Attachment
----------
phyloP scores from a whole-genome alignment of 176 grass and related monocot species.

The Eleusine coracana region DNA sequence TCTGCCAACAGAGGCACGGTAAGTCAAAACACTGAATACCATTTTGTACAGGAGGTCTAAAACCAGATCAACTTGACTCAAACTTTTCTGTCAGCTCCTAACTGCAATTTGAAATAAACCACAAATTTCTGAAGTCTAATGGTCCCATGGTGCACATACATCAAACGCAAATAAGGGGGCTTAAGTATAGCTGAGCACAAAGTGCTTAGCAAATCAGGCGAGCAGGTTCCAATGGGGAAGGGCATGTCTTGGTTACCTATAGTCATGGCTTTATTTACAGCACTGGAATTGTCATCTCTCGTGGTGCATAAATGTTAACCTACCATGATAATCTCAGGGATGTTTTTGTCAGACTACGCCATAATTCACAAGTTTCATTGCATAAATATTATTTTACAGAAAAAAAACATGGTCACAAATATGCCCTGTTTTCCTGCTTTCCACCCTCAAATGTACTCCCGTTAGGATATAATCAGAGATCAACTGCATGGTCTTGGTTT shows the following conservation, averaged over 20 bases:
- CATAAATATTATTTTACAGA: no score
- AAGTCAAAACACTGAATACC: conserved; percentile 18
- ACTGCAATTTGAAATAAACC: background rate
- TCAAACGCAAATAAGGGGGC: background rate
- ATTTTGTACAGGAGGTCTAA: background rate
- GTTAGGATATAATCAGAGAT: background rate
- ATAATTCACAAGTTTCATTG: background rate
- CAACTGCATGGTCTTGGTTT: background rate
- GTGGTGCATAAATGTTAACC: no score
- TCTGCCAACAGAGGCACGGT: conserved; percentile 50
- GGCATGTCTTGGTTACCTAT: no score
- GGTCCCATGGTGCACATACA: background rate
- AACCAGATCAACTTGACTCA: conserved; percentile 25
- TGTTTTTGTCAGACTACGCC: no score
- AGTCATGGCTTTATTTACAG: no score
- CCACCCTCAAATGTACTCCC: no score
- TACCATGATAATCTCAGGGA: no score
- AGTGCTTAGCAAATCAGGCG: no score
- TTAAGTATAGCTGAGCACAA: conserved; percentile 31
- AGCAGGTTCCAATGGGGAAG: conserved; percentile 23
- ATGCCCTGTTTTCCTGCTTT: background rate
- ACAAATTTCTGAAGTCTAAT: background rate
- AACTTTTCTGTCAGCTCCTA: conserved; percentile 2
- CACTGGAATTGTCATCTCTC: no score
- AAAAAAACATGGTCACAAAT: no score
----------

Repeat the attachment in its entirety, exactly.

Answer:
phyloP scores from a whole-genome alignment of 176 grass and related monocot species.

The Eleusine coracana region DNA sequence TCTGCCAACAGAGGCACGGTAAGTCAAAACACTGAATACCATTTTGTACAGGAGGTCTAAAACCAGATCAACTTGACTCAAACTTTTCTGTCAGCTCCTAACTGCAATTTGAAATAAACCACAAATTTCTGAAGTCTAATGGTCCCATGGTGCACATACATCAAACGCAAATAAGGGGGCTTAAGTATAGCTGAGCACAAAGTGCTTAGCAAATCAGGCGAGCAGGTTCCAATGGGGAAGGGCATGTCTTGGTTACCTATAGTCATGGCTTTATTTACAGCACTGGAATTGTCATCTCTCGTGGTGCATAAATGTTAACCTACCATGATAATCTCAGGGATGTTTTTGTCAGACTACGCCATAATTCACAAGTTTCATTGCATAAATATTATTTTACAGAAAAAAAACATGGTCACAAATATGCCCTGTTTTCCTGCTTTCCACCCTCAAATGTACTCCCGTTAGGATATAATCAGAGATCAACTGCATGGTCTTGGTTT shows the following conservation, averaged over 20 bases:
- CATAAATATTATTTTACAGA: no score
- AAGTCAAAACACTGAATACC: conserved; percentile 18
- ACTGCAATTTGAAATAAACC: background rate
- TCAAACGCAAATAAGGGGGC: background rate
- ATTTTGTACAGGAGGTCTAA: background rate
- GTTAGGATATAATCAGAGAT: background rate
- ATAATTCACAAGTTTCATTG: background rate
- CAACTGCATGGTCTTGGTTT: background rate
- GTGGTGCATAAATGTTAACC: no score
- TCTGCCAACAGAGGCACGGT: conserved; percentile 50
- GGCATGTCTTGGTTACCTAT: no score
- GGTCCCATGGTGCACATACA: background rate
- AACCAGATCAACTTGACTCA: conserved; percentile 25
- TGTTTTTGTCAGACTACGCC: no score
- AGTCATGGCTTTATTTACAG: no score
- CCACCCTCAAATGTACTCCC: no score
- TACCATGATAATCTCAGGGA: no score
- AGTGCTTAGCAAATCAGGCG: no score
- TTAAGTATAGCTGAGCACAA: conserved; percentile 31
- AGCAGGTTCCAATGGGGAAG: conserved; percentile 23
- ATGCCCTGTTTTCCTGCTTT: background rate
- ACAAATTTCTGAAGTCTAAT: background rate
- AACTTTTCTGTCAGCTCCTA: conserved; percentile 2
- CACTGGAATTGTCATCTCTC: no score
- AAAAAAACATGGTCACAAAT: no score